Applications are now open for 22 fellowship positions in community based organizations across 11 cities, including three new cities: Portland, OR, San Antonio, TX, and San Francisco, CA.
As we expand the fellowship into its second year, we’re sharpening the focus on digital literacy. Participants will work on digital literacy projects, and help to train adults on a variety of computer skills. Some fellows will work on expanding their Hosts’ current digital literacy courses, or building new programs with community partners. In addition to organizations that specialize in digital inclusion, fellows will also be hosted by libraries, adult literacy organizations, and organizations that provide affordable housing. And, like last year, all fellows will attend a week long orientation program, where they’ll be trained on digital literacy best practices and work to develop leadership skills.
To join the growing community of digital inclusion practitioners,
apply to the fellowship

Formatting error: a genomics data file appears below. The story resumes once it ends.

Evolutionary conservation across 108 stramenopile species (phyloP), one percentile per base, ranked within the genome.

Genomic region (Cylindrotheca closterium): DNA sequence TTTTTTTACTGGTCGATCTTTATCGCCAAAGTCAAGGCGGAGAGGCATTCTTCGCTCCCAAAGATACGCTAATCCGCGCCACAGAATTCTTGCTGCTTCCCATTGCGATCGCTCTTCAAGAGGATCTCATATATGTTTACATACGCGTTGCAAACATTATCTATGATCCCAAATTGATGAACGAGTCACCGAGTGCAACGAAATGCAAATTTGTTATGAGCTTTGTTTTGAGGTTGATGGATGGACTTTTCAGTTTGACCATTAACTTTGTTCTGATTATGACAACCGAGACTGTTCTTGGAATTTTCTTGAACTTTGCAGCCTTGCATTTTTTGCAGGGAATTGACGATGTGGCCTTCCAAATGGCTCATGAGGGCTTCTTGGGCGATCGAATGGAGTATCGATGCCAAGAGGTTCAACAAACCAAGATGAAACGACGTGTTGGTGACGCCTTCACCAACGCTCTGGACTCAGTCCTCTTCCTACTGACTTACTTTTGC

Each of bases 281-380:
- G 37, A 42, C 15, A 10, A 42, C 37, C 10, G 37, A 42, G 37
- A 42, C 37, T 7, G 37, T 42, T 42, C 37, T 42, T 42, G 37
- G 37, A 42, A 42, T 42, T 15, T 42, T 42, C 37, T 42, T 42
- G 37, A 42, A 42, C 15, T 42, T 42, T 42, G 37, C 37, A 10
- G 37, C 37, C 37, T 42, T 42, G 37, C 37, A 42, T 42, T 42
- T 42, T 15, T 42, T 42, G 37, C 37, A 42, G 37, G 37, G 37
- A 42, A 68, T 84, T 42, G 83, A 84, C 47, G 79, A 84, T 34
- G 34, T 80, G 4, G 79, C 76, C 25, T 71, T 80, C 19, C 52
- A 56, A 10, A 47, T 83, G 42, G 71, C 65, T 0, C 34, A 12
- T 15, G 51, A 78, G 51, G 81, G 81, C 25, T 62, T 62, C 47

now through May 13, 2016.
Posted by Andrew Bentley, Digital Inclusion Program Manager, Google Fiber
Modernization of the FCC's Lifeline Program: a path to improving broadband access
Friday, April 01, 2016
Broadband access truly makes a difference in people’s lives, bringing economic, social, and educational opportunities to those who are online. Yet
more than a third
of Americans still do not subscribe to home broadband, while half of the nation’s households in the lowest income tier do not subscribe. For many families, affordability remains one of the primary barriers to getting online at home.
Improving access to affordable broadband has always been part of Google Fiber’s DNA—our
digital inclusion efforts
community impact work
are a central part of our ongoing efforts to help bring fast Internet to more people. Regardless of income, everyone should be able to experience the benefits of high speed connectivity.
Yesterday, the FCC adopted its Lifeline modernization order, an essential move to encouraging broadband adoption nationwide. Until now, Lifeline has provided funds to enable providers to deliver voice service to consumers at affordable rates. When the Lifeline Assistance Program was established in 1985, high speed broadband to homes didn’t exist. But much has changed since 1985—while
voice service remains important